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Finance minister Arun Jaitley on Saturday held regulators and auditors responsible for the 11,400-crore fraud at Punjab National Bank, India’s second-biggest state-owned lender, and said there is a need to tighten laws to punish fraudsters.

Speaking at the Global Business Summit, Jaitley said, “Regulators have a very important function. They ultimately decide the rules of the game and have to have a third-eye which is to be perpetually be open. But unfortunately in the Indian system, we politicians are accountable, the regulators are not.”

He added, “The law would be tightened further, if necessary, in order to find out where they (fraudsters) are and what is the extreme action that law permits against such delinquent persons.”

The finance minister called it worrisome that loan frauds went undetected in the banking sector and a single flag was not raised when the fraud was detected. “Also, worrisome is top management who were indifferent to what was going on or were unaware of what was going on. There were at least multiple layers of auditing system which chose to either look the other way or do a casual job. You had inadequate supervision,” he said. “Therefore, I think who did what, will eventually find out in the course of the investigation,” he added.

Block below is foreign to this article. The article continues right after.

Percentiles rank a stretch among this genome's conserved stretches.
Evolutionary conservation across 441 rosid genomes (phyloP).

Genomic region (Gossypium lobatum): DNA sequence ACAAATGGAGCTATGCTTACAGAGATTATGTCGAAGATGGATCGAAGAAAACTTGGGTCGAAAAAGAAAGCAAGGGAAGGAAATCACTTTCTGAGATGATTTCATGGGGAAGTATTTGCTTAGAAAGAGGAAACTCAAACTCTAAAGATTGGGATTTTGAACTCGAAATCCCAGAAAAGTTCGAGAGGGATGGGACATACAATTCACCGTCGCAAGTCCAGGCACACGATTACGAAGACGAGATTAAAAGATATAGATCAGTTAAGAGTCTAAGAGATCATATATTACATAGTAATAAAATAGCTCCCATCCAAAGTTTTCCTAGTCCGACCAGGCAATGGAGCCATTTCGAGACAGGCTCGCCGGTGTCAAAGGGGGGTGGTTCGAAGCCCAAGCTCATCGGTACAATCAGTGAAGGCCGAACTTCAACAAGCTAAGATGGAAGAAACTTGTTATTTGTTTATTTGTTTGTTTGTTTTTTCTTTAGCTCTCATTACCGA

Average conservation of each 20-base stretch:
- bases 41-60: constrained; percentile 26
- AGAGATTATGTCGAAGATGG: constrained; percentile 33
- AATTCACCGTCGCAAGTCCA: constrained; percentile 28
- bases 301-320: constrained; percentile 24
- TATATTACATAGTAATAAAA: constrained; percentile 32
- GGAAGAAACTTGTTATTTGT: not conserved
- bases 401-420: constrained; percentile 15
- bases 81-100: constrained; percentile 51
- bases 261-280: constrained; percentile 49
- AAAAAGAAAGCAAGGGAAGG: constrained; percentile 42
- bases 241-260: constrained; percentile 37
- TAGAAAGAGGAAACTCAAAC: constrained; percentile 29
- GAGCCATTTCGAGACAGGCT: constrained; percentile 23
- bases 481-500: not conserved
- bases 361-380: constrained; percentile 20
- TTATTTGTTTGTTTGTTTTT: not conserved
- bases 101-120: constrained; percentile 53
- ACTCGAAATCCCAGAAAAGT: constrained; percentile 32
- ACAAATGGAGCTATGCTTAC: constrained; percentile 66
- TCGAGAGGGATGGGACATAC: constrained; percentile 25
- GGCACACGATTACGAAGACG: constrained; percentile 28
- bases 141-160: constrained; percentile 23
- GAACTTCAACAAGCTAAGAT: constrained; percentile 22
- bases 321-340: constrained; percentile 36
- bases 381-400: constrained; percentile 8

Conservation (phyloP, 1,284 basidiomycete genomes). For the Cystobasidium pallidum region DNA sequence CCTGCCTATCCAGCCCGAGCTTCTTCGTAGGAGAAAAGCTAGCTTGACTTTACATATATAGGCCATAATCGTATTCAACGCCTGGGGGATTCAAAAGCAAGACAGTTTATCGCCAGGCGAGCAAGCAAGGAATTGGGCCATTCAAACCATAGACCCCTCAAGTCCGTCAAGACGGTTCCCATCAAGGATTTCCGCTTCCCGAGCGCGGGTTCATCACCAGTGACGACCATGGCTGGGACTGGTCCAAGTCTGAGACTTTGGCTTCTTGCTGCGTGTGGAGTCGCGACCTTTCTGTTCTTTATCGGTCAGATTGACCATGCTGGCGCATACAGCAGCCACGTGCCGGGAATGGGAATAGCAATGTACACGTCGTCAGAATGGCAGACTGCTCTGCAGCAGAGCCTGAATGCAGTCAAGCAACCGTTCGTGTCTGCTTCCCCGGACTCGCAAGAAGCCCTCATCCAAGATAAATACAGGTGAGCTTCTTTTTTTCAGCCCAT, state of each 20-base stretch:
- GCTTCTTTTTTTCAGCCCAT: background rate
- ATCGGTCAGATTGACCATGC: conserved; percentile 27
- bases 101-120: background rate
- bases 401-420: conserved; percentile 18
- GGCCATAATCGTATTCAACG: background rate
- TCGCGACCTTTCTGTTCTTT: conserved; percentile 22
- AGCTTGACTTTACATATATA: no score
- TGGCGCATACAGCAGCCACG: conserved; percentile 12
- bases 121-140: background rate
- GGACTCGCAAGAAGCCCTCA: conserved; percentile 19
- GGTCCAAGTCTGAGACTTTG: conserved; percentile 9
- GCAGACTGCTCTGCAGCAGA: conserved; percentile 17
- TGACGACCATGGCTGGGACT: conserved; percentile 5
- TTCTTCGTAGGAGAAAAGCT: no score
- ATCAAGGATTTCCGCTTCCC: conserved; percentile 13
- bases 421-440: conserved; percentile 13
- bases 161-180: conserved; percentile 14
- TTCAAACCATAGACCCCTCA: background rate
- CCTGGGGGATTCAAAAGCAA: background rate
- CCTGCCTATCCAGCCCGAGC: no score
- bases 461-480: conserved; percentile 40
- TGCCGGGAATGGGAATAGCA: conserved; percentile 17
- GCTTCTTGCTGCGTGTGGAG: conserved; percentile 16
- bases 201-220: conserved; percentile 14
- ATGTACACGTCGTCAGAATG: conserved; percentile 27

Jaitley said periodic surfacing of bank frauds made it difficult to do business in India while the scars on the economy take front seat. On mounting NPAs or bad debts, he asked how much of them are due to business failure and how much because of diversions by companies. “Cases of wilful defaults are something which is much more than the business failure itself,” he said.

This apart, the minister also spoke on the need to develop a habit of doing ethical business. “Those who deviate from that cause must always remember that the consequences will not only be commercial and civil. I think when I speak in terms of ethical practices, I think it is a significant problem in India,” he said, adding that Indian businesses should also look inward rather just ask what the governments are doing.

Nirav Modi, whose diamond creations have draped Hollywood stars such as Kate Winslet and Dakota Johnson, his uncle Mehul Choksi and firms linked to them are alleged to have acquired fraudulent letters of undertaking (LoUs) from one PNB branch in Mumbai between 2011 and 2017 to obtain loans from Indian banks overseas for which they were ineligible. Investigative agencies have raided their properties and arrested bank employees and persons linked to his firms.
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